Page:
With tech giants like Google and Facebook announcing plans to become carbon-free companies by 2030, small businesses are doing the same. The only difference is that innovative startups take smart approaches that aim to be more efficient than those of large, centralized firms.
For example, Ripple – a fintech company that allows banks, payment providers, and digital asset exchanges to send money using the blockchain – has pledged to reduce carbon emissions by 2030. To achieve this goal, Ripple has introduced a number of initiatives, primarily using blockchain. Technique.
Ken Weber, Ripple’s head of social performance, told Cointelegraph that Ripple is focusing on reducing carbon emissions through making sustainable choices, purchasing carbon offsets and investing in decarbonization technologies. One of the first initiatives Ripple pledged was to partner with the Energy Web Foundation, a non-profit organization that uses blockchain to accelerate low-carbon electricity systems. The Energy Web Foundation and Ripple have created “Energy Web Zero,” a new open source tool designed to de-carbonize any blockchain network by purchasing “token” renewable resources.
Energy symbol attribute certificates
Weber said Energy Web Zero will allow Ripple to buy renewable energy in the US, UK and the Philippines. This will be done through Token Attribute Certificates, or EACs, which serve as evidence of the company’s acquisition of renewable energy.
Jesse Morris, web director for the Energy Web Foundation, told Cointelegraph that the Energy Web Zero app identifies digital identities for real assets such as major wind and solar farms around the world. When these assets are associated with a digital ID, this data is anchored to the Energy Web blockchain, which manages the Energy Web Zero application. Then certificates of digital energy attributes are generated from this data to represent renewable energy.
Morris shared that Ripple and the XRP Ledger Foundation, an independent not-for-profit organization, will be the first two organizations to use Energy Web Zero to secure the purchase of consumption refunds at the XRP Ledger. “We are using the blockchain to solve our own problems,” Morris said.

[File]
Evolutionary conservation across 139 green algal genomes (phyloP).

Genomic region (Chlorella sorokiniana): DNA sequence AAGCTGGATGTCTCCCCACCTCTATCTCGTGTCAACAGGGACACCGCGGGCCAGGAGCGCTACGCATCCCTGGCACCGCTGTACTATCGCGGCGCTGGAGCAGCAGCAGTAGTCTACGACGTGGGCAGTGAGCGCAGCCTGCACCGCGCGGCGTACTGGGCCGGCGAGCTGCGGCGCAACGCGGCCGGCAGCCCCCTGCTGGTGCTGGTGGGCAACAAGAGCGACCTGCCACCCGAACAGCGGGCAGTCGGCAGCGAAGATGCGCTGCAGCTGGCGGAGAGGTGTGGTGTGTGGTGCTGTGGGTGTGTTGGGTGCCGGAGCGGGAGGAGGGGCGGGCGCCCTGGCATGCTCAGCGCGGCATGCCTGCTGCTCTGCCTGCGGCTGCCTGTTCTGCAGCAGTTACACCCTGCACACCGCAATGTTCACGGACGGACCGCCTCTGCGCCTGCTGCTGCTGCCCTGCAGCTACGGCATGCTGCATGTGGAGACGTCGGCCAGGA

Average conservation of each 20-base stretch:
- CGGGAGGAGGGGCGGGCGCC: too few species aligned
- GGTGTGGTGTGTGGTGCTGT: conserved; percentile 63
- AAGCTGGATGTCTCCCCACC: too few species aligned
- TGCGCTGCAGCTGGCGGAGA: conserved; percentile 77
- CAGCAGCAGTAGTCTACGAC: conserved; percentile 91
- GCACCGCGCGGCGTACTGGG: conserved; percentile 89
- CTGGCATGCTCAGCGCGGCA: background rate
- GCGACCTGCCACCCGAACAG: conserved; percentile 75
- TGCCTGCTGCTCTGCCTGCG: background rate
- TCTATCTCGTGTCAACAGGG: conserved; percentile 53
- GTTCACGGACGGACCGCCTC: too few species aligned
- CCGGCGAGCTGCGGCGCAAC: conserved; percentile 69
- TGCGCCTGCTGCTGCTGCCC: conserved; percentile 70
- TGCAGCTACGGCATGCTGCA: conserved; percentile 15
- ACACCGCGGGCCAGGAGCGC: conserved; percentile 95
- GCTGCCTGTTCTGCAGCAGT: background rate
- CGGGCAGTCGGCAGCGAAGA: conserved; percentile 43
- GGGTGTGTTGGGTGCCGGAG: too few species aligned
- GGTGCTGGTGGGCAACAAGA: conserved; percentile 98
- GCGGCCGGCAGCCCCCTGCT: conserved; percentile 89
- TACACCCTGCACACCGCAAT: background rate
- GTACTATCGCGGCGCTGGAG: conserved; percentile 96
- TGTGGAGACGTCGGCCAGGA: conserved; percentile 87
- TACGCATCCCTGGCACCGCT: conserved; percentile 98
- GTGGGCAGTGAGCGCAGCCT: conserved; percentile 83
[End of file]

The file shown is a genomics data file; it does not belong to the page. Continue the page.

The benefits of blockchain to achieve carbon neutrality
Interestingly, the blockchain used to achieve carbon neutrality makes a lot of sense due to the transparency built into the technology. Companies like Google may claim to be removing their carbon footprint by buying high-quality compensation, but they don’t disclose how much of the change.
There will always be evidence of the public blockchain doing the transactions. According to Morris, the power grid is an open source architecture, which means that anyone can download a client and start interacting with it or looking for transactions: “Open source platforms are essential to openness and trust, and that makes a big difference.” …
Additionally, the open source platform allows the entire blockchain ecosystem to use the Energy Web Zero app to de-carbonize it. Morris noted that this is the goal as the app is designed to encourage other blockchain ecosystems to begin carbonization:
Companies like Google and Facebook have great sustainability goals and can make decisions about how to achieve them, but due to the decentralized nature of blockchain communities, we can’t. Hence, the use of EAC tokens on the blockchain network is a powerful way to create a decentralized ecosystem for purchasing renewable energy to offset energy consumption. ”
Efficient coding and blockchain?
While this concept makes sense and is implemented even by companies outside the blockchain realm, certifying symbolic energy attributes and placing them on the blockchain network can be difficult due to vague rules and a lack of industry standards.
Cameron Brill, a climate market advocate and vice chair of the Sustainability Working Group at the InterWork Alliance, a non-profit group that aims to create global standards for token ecosystems, told Cointelegraph that understanding whether a token is effective depends on whether the assets are tied. … to actual, reliable and standardized carbon credits. Additionally, Brill noted that these token loans should also provide better liquidity and rates than standard carbon credit instruments.